FDA took issue with a professional mailer and detachable card used at the recent ASCO conference, calling the reminder labeling inappropriate. The ad also overstated the efficacy of Velcade, according to the letter, dated June 18.
“We acknowledge that the mailer uses the term ‘complete response’ as a double-entendre, with the term also being used in the context of this piece to mean a ‘response’ by meeting attendees consisting of a visit to the Velcade booth and a swiping of the card attached to the mailer…in exchange for Millennium making a donation to a cancer organization,” the letter read. “However, the existence of this second meaning for the term does not make its use appropriate in a reminder piece given that its primary meaning in the oncology setting makes representations or suggestions about the drug.”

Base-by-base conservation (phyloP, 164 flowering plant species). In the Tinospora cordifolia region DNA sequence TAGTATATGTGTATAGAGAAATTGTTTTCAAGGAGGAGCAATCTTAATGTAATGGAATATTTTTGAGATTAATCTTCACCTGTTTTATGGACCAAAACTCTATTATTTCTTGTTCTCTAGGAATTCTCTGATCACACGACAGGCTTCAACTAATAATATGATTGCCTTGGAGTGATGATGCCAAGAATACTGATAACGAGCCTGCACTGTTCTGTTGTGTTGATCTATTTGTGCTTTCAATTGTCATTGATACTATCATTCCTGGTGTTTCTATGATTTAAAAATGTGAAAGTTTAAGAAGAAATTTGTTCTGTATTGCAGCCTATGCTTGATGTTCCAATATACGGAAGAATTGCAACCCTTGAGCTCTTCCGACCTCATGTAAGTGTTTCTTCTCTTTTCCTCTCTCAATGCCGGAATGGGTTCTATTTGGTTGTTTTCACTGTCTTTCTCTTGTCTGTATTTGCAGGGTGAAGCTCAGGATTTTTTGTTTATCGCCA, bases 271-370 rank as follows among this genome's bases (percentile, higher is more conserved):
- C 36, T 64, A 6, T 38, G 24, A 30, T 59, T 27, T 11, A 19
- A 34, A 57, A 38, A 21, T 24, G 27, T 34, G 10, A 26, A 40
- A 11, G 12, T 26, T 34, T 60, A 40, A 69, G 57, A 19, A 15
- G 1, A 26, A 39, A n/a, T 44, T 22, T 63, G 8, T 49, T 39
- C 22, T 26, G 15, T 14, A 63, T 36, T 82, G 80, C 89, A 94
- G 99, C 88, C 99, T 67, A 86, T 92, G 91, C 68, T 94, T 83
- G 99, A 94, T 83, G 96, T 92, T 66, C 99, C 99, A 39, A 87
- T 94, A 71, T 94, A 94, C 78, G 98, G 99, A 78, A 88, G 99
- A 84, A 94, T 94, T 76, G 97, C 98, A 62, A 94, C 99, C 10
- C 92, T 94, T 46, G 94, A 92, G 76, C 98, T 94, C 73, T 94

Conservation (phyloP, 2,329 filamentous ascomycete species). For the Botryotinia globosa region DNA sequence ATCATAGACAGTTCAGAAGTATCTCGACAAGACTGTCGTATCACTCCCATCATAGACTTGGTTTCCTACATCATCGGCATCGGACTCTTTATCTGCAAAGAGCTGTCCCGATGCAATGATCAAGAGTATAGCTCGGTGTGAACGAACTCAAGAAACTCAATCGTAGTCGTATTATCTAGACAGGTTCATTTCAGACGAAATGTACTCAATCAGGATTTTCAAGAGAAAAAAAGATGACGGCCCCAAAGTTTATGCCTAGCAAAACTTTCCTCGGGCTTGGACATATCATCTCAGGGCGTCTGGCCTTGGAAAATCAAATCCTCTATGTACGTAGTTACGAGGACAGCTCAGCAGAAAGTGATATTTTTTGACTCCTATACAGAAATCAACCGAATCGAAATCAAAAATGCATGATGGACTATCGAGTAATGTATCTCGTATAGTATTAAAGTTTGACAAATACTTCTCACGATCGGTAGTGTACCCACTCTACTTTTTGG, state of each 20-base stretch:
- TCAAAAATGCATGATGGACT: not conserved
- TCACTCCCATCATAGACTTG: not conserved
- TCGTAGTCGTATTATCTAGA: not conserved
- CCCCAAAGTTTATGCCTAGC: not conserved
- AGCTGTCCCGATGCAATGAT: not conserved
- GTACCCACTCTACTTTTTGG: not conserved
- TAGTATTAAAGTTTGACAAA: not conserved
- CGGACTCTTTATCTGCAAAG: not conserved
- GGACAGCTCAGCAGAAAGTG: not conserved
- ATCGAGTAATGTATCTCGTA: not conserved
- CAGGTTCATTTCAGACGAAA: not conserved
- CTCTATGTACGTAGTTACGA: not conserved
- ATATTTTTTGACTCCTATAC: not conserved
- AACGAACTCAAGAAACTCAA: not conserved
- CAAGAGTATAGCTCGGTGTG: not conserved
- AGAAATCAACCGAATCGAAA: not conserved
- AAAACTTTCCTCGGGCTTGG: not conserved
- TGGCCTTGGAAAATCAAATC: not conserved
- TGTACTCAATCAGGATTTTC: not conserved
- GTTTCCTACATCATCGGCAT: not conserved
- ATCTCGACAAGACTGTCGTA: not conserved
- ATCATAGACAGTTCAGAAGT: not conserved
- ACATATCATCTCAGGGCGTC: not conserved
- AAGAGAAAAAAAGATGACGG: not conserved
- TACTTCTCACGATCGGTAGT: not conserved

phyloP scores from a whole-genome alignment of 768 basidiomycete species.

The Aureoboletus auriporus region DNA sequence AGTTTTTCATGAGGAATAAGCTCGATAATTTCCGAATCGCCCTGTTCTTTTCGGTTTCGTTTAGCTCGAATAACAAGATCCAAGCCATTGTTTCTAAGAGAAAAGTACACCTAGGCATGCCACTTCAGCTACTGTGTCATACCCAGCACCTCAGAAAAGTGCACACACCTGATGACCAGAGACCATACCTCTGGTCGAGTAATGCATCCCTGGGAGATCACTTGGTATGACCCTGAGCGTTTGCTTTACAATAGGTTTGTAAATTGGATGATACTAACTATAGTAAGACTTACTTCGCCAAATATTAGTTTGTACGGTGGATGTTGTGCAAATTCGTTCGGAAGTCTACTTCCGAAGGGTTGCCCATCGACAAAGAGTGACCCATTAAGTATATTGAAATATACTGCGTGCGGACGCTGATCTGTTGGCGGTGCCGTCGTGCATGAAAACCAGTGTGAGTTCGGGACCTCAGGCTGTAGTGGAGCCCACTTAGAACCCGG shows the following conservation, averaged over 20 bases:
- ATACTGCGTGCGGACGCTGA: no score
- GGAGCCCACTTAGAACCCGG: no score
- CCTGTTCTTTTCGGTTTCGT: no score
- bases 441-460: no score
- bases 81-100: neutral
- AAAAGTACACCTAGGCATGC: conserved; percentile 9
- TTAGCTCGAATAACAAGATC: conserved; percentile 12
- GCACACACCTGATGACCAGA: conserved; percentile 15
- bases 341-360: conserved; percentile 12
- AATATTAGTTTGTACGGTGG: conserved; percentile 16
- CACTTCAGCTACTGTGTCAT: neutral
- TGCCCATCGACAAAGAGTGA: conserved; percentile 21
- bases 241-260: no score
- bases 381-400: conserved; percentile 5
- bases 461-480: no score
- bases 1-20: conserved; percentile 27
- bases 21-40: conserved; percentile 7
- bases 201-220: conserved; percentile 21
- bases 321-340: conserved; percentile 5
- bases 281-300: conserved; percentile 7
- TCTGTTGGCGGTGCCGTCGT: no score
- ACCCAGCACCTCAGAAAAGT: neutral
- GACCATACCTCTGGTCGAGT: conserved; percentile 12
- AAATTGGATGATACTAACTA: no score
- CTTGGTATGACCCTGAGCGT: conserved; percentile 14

The letter notes that other non-reminder promotional materials for Velcade use the phrase “complete response,” or CR, to mean “the disappearance of all detectable signs of cancer in response to treatment.”
The second issue in the letter, regarding overstated efficacy, describes pictures of a crowd of men and women in conjunction with the claim, “Achieve a Complete Response,” which suggests that “patients treated with Velcade therapy are likely to achieve a complete hematological or clinical response,” the letter said. According to several clinical studies sited in the letter, the rate of complete response was significantly below 100%.
Velcade, a product of Takeda’s Millenium pharmaceuticals unit, is an injectable indicated as a first and second line treatment for patients with multiple myeloma, and a second line treatment for mantle cell lymphoma.
Reporting for BNET, Jim Edwards noted that PhRMA guidelines ban reminder ads on television, but allow them for professional use.